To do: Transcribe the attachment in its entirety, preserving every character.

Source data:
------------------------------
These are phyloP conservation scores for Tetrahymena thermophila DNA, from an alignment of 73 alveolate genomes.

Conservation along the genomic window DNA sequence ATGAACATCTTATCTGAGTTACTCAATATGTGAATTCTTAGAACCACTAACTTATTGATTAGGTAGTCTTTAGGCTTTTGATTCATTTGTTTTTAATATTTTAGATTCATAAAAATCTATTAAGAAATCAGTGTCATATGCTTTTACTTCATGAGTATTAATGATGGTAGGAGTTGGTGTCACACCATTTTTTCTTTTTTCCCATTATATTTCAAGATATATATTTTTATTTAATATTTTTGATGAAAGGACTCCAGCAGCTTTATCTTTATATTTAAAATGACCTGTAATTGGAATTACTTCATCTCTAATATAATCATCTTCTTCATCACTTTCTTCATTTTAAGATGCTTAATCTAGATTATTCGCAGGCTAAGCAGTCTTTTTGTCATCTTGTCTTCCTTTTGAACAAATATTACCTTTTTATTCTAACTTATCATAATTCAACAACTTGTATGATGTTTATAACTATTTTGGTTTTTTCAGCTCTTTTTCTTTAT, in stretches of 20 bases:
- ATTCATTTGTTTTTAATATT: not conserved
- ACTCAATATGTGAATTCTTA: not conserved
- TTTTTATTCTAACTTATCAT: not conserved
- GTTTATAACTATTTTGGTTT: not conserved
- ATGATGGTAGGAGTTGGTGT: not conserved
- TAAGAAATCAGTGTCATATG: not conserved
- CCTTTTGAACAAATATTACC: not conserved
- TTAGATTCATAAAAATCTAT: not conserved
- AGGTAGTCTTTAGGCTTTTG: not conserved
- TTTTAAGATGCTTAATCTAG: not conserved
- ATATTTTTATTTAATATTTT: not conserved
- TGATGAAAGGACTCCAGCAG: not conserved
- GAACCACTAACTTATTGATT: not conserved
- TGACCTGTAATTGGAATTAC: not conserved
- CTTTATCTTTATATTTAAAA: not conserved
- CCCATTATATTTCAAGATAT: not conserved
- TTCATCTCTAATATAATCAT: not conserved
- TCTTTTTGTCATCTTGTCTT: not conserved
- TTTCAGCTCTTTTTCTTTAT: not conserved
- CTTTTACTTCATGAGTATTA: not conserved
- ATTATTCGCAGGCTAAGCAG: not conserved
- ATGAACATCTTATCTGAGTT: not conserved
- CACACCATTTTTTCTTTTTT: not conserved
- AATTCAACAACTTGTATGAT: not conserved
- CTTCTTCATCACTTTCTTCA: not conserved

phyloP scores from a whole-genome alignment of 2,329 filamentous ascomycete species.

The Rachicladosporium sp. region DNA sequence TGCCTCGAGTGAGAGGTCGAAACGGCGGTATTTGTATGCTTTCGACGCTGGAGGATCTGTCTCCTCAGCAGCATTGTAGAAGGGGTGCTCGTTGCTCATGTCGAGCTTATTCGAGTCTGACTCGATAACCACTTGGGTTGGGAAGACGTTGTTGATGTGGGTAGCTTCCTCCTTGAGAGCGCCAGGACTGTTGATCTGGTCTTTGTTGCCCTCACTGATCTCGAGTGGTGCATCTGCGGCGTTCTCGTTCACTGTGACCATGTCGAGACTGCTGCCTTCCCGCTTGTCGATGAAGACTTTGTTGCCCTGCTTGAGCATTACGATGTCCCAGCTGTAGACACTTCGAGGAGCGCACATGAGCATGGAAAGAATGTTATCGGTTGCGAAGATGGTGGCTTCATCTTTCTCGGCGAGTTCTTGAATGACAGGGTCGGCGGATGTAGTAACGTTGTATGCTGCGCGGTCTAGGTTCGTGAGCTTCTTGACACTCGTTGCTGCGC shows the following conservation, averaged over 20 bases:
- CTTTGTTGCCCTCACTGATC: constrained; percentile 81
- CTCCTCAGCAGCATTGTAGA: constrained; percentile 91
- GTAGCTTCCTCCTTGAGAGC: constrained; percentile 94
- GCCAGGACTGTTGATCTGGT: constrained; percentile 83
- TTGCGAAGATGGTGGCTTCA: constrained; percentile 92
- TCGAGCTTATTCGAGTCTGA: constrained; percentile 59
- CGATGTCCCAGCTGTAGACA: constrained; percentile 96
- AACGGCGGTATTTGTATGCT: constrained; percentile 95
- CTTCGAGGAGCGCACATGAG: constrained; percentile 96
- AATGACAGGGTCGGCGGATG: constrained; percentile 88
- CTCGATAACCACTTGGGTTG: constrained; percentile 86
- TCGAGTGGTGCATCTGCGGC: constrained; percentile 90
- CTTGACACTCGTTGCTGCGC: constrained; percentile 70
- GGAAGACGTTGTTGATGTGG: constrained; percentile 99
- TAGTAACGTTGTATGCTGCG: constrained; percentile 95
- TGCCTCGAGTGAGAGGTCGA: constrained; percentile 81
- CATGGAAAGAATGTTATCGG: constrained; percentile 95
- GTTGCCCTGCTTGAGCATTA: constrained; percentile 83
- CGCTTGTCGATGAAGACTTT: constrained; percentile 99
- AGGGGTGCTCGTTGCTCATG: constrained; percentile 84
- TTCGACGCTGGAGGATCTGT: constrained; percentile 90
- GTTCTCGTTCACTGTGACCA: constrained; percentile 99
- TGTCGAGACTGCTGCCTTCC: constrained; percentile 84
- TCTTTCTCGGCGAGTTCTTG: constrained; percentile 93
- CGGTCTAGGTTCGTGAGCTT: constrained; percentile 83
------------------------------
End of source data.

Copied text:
These are phyloP conservation scores for Tetrahymena thermophila DNA, from an alignment of 73 alveolate genomes.

Conservation along the genomic window DNA sequence ATGAACATCTTATCTGAGTTACTCAATATGTGAATTCTTAGAACCACTAACTTATTGATTAGGTAGTCTTTAGGCTTTTGATTCATTTGTTTTTAATATTTTAGATTCATAAAAATCTATTAAGAAATCAGTGTCATATGCTTTTACTTCATGAGTATTAATGATGGTAGGAGTTGGTGTCACACCATTTTTTCTTTTTTCCCATTATATTTCAAGATATATATTTTTATTTAATATTTTTGATGAAAGGACTCCAGCAGCTTTATCTTTATATTTAAAATGACCTGTAATTGGAATTACTTCATCTCTAATATAATCATCTTCTTCATCACTTTCTTCATTTTAAGATGCTTAATCTAGATTATTCGCAGGCTAAGCAGTCTTTTTGTCATCTTGTCTTCCTTTTGAACAAATATTACCTTTTTATTCTAACTTATCATAATTCAACAACTTGTATGATGTTTATAACTATTTTGGTTTTTTCAGCTCTTTTTCTTTAT, in stretches of 20 bases:
- ATTCATTTGTTTTTAATATT: not conserved
- ACTCAATATGTGAATTCTTA: not conserved
- TTTTTATTCTAACTTATCAT: not conserved
- GTTTATAACTATTTTGGTTT: not conserved
- ATGATGGTAGGAGTTGGTGT: not conserved
- TAAGAAATCAGTGTCATATG: not conserved
- CCTTTTGAACAAATATTACC: not conserved
- TTAGATTCATAAAAATCTAT: not conserved
- AGGTAGTCTTTAGGCTTTTG: not conserved
- TTTTAAGATGCTTAATCTAG: not conserved
- ATATTTTTATTTAATATTTT: not conserved
- TGATGAAAGGACTCCAGCAG: not conserved
- GAACCACTAACTTATTGATT: not conserved
- TGACCTGTAATTGGAATTAC: not conserved
- CTTTATCTTTATATTTAAAA: not conserved
- CCCATTATATTTCAAGATAT: not conserved
- TTCATCTCTAATATAATCAT: not conserved
- TCTTTTTGTCATCTTGTCTT: not conserved
- TTTCAGCTCTTTTTCTTTAT: not conserved
- CTTTTACTTCATGAGTATTA: not conserved
- ATTATTCGCAGGCTAAGCAG: not conserved
- ATGAACATCTTATCTGAGTT: not conserved
- CACACCATTTTTTCTTTTTT: not conserved
- AATTCAACAACTTGTATGAT: not conserved
- CTTCTTCATCACTTTCTTCA: not conserved

phyloP scores from a whole-genome alignment of 2,329 filamentous ascomycete species.

The Rachicladosporium sp. region DNA sequence TGCCTCGAGTGAGAGGTCGAAACGGCGGTATTTGTATGCTTTCGACGCTGGAGGATCTGTCTCCTCAGCAGCATTGTAGAAGGGGTGCTCGTTGCTCATGTCGAGCTTATTCGAGTCTGACTCGATAACCACTTGGGTTGGGAAGACGTTGTTGATGTGGGTAGCTTCCTCCTTGAGAGCGCCAGGACTGTTGATCTGGTCTTTGTTGCCCTCACTGATCTCGAGTGGTGCATCTGCGGCGTTCTCGTTCACTGTGACCATGTCGAGACTGCTGCCTTCCCGCTTGTCGATGAAGACTTTGTTGCCCTGCTTGAGCATTACGATGTCCCAGCTGTAGACACTTCGAGGAGCGCACATGAGCATGGAAAGAATGTTATCGGTTGCGAAGATGGTGGCTTCATCTTTCTCGGCGAGTTCTTGAATGACAGGGTCGGCGGATGTAGTAACGTTGTATGCTGCGCGGTCTAGGTTCGTGAGCTTCTTGACACTCGTTGCTGCGC shows the following conservation, averaged over 20 bases:
- CTTTGTTGCCCTCACTGATC: constrained; percentile 81
- CTCCTCAGCAGCATTGTAGA: constrained; percentile 91
- GTAGCTTCCTCCTTGAGAGC: constrained; percentile 94
- GCCAGGACTGTTGATCTGGT: constrained; percentile 83
- TTGCGAAGATGGTGGCTTCA: constrained; percentile 92
- TCGAGCTTATTCGAGTCTGA: constrained; percentile 59
- CGATGTCCCAGCTGTAGACA: constrained; percentile 96
- AACGGCGGTATTTGTATGCT: constrained; percentile 95
- CTTCGAGGAGCGCACATGAG: constrained; percentile 96
- AATGACAGGGTCGGCGGATG: constrained; percentile 88
- CTCGATAACCACTTGGGTTG: constrained; percentile 86
- TCGAGTGGTGCATCTGCGGC: constrained; percentile 90
- CTTGACACTCGTTGCTGCGC: constrained; percentile 70
- GGAAGACGTTGTTGATGTGG: constrained; percentile 99
- TAGTAACGTTGTATGCTGCG: constrained; percentile 95
- TGCCTCGAGTGAGAGGTCGA: constrained; percentile 81
- CATGGAAAGAATGTTATCGG: constrained; percentile 95
- GTTGCCCTGCTTGAGCATTA: constrained; percentile 83
- CGCTTGTCGATGAAGACTTT: constrained; percentile 99
- AGGGGTGCTCGTTGCTCATG: constrained; percentile 84
- TTCGACGCTGGAGGATCTGT: constrained; percentile 90
- GTTCTCGTTCACTGTGACCA: constrained; percentile 99
- TGTCGAGACTGCTGCCTTCC: constrained; percentile 84
- TCTTTCTCGGCGAGTTCTTG: constrained; percentile 93
- CGGTCTAGGTTCGTGAGCTT: constrained; percentile 83